Want Someone to Do Something? Ask with Great Compassion.

Recently, I’ve been trying to make a big change with party packages at my current non-profit. My goal by the end of the year is to actually have party income over the summer! Since our pool is indoors, and you can only really enjoy West Virginia outdoors during warm periods, that’s what people do. Down with the indoor pool! Most folks wander off and freeze their memberships and swim in a lake or at least an outdoor pool. Gotta get that tan in. Plus, our local outdoor pools are quite nice. I LOVE my Y, but even I’m outdoors.

So how do we make up that lost income? With membership holds, cancellations, and a reduction in parties overall, it can be a little bitter in the summer months. So I’ve been working on partnering with local businesses to try and get some cool stuff going. I started something called a Messy Fun party, which is where kids sorta just…make big messes and let us clean them up (you can see an example here, I blogged a little about it). That’s all internal though, and I have a blast making random playdoughs. Ha!

So I decided that we could also do bounce houses in our basketball gym. It rains here a lot in WV, and so setting up a bounce house indoors sounded like a fantastic idea! At least it would be an excellent backup plan for those who insisted on a bounce house (or who had kids who insisted on a bounce house…).

My original hookup kind of bowed out of the whole shindig, so I went to someone else that has been doing bounce houses and parties for over 20 years. He was mostly just a party supplier, but he had just opened up a retail location with bounce houses and fun prizes in the local mall. Most might view this as competition…I figured if you can’t beat ’em, join ’em.

He seemed skeptical at first, but we had a good long conversation on the phone one day and started working on something. In the meantime, I got his phone number. He texted me pictures of what he had in mind. I friended him on Facebook and gave him unlimited view of the life I post there so that he could see I was in fact a real person. In turn, I got to see pictures of HIS family – an adorable trio of huskies.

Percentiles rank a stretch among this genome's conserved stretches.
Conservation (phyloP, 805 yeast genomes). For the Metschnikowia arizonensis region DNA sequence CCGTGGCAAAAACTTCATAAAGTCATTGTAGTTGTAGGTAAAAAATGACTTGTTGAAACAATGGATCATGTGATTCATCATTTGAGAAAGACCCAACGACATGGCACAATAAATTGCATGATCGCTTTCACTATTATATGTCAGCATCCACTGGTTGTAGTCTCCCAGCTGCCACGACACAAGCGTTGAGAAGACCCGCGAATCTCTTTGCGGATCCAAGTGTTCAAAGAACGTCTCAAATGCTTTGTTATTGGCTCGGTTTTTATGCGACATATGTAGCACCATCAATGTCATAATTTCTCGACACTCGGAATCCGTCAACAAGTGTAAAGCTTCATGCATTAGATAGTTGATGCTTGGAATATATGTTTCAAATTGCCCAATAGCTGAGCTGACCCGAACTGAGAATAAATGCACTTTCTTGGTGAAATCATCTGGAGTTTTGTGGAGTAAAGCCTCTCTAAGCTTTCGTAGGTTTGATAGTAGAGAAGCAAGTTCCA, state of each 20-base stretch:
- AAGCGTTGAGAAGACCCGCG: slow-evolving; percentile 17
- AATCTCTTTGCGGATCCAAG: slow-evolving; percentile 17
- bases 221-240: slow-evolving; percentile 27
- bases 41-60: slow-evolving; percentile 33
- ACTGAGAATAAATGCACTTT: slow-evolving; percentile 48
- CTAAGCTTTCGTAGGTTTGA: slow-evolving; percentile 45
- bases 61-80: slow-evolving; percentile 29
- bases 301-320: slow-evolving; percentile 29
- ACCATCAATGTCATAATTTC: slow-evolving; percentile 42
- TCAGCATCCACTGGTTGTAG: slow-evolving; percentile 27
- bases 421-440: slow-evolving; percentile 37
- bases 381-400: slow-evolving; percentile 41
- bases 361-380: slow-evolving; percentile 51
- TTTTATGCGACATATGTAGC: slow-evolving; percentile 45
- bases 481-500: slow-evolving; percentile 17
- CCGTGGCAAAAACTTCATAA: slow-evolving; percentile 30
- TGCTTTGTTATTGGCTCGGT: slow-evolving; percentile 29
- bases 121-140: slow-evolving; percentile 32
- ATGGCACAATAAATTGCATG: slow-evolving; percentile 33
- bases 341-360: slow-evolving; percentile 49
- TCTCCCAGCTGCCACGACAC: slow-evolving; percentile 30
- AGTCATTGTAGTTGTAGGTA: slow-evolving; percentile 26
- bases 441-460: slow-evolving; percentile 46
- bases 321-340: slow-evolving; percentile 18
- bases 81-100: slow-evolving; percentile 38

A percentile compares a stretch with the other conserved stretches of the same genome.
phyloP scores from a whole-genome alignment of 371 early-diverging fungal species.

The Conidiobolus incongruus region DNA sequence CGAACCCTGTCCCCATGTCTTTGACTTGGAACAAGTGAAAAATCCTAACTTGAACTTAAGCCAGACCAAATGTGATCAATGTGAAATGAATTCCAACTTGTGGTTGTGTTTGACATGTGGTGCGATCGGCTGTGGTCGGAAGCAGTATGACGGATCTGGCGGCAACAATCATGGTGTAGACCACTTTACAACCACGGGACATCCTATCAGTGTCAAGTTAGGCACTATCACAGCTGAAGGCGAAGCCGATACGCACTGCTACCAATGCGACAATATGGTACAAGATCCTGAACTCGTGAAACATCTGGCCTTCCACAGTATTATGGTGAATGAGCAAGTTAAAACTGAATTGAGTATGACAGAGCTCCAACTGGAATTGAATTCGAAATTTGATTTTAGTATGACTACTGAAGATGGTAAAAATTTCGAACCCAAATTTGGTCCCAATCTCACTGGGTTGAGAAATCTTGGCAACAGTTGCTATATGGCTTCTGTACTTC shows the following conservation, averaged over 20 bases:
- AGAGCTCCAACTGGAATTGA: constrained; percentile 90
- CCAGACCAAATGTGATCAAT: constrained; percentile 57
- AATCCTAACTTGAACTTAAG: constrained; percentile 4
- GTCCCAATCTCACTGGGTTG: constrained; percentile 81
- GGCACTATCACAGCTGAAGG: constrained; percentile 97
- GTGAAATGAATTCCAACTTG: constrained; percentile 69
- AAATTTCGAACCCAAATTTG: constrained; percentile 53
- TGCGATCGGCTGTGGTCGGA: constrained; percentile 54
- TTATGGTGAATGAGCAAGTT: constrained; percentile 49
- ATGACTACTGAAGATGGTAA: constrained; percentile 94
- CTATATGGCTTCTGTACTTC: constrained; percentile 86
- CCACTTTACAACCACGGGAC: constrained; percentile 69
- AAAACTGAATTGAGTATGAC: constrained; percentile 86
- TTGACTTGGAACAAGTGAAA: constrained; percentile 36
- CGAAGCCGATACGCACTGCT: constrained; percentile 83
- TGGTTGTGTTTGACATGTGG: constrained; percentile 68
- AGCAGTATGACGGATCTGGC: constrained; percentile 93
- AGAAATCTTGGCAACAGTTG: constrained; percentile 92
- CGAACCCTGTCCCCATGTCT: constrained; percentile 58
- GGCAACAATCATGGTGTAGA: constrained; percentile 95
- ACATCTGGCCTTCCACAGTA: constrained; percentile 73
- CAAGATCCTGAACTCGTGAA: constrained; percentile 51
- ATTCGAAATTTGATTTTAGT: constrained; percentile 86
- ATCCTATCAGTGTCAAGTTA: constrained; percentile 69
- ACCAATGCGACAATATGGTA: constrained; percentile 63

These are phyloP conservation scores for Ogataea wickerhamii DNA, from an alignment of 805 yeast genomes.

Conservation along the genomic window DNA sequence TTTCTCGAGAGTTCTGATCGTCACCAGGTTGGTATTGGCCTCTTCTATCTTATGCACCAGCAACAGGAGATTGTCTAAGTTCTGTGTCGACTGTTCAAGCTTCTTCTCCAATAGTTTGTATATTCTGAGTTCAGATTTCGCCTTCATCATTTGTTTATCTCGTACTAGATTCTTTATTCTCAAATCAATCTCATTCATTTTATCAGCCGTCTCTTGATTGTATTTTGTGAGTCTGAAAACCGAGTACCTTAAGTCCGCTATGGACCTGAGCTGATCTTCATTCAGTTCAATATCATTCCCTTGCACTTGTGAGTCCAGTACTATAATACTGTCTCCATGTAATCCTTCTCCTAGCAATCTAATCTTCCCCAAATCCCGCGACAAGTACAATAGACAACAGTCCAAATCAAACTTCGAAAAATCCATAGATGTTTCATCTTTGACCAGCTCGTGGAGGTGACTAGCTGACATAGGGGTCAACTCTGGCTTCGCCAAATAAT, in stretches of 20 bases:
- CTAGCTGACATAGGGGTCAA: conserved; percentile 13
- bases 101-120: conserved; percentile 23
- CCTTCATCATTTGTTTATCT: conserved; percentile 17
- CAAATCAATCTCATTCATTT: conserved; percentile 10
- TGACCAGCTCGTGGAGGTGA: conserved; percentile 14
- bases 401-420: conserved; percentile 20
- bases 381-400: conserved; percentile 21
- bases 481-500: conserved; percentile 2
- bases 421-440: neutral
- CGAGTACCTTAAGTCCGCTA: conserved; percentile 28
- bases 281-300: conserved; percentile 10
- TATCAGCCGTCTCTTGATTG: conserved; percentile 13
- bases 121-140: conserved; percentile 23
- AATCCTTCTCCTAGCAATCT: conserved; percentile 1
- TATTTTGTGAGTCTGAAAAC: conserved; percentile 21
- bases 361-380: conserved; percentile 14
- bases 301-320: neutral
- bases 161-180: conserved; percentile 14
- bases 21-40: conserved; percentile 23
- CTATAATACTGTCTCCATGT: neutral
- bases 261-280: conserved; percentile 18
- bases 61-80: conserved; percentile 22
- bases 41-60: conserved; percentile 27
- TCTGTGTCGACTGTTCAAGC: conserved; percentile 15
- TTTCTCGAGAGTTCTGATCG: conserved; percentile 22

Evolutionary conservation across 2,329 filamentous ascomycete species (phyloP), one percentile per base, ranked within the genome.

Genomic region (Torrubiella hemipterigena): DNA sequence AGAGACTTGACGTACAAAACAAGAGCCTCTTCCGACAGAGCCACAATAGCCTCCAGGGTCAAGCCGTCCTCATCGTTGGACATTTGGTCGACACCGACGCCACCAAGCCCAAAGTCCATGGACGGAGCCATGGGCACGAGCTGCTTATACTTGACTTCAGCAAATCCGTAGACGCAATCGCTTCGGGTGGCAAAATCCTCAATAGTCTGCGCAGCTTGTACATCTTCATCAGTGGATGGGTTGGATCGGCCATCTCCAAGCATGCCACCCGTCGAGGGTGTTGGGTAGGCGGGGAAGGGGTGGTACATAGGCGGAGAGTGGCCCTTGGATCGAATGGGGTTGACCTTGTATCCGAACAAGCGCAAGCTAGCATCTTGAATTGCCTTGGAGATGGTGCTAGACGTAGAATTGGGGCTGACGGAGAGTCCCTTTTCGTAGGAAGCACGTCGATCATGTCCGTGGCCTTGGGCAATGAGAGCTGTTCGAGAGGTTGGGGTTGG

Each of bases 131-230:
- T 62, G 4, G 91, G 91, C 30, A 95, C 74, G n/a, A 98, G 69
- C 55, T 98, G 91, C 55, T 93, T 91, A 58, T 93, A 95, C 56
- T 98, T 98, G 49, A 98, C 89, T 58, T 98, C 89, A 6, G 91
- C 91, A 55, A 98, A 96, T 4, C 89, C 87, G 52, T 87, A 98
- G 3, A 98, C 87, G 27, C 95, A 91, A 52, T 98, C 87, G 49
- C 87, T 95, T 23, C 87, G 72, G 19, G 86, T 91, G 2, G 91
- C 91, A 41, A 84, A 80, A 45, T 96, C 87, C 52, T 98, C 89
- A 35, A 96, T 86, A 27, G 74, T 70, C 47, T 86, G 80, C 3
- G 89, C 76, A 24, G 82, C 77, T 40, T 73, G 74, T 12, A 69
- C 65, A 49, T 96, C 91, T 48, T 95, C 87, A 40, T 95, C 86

We had trouble coming to an agreement because, well, let’s face it – a lot of the people you’re going to want to partner with don’t know you. The best deals are worked out between those who know one another because more trust is involved. So you have two choices: accept less than ideal terms, or…earn their trust. 

My proposed first step of earning someone’s trust is this: ask, talk, negotiate and come to terms only with great compassion.

Not just compassion for the business, but compassion for them as a person. Compassion is the root of building deep and abiding trust. While you don’t have to have that sort of trust with everyone you work with, laying the foundations goes a long freakin’ way. In this case, my new associate’s pup had cancer, and a few weeks after I friended him, he was forced to put her to sleep. I learned the dog’s name. I liked and loved his photos. I left meaningful comments on the things he posted about her. I could feel his pain – these were his kids, his life, his loves. I learned how to spell his last name. The best part – I meant what I said every time I said something because I could relate to losing something I cherished. I stopped by his retail location and gave them money to let my kids play for an hour, and I chatted with him. I got to know him. He got to know my family.

I was raw. I was honest. I was supportive and I sent him a card when his dog died. Acknowledgement is such a powerful thing.

Today, he called me, and came to me on my terms. He threw out actual numbers; he said he really appreciated my kind words, and that he knew he could trust me. He knew that I would be honest with him (and I will be). I don’t do this for just anyone, he says. I don’t just give $10,000 things to just anyone on the block. I only do that with people I know I trust.

Notice he didn’t say “business he trusts” or “established business” or even “friend”. He said PERSON he trusts. I showed him the face behind the mask of a company; I showed him I’m a real boy and I’m not just made out of wood. He’s doing me a favor, even though he operates his business in the same niche I want to enter. Even though I don’t really know him – because I asked humbly, with great compassion. 

You won’t always get what you want this way. Other people are allowed to say no. But at least you know you did your BEST, and you didn’t just read off some script to try and network. Usually scripts get you a permanent “no”. Compassion gives you a better chance at “yes” and a perhaps only a “no” currently.

 

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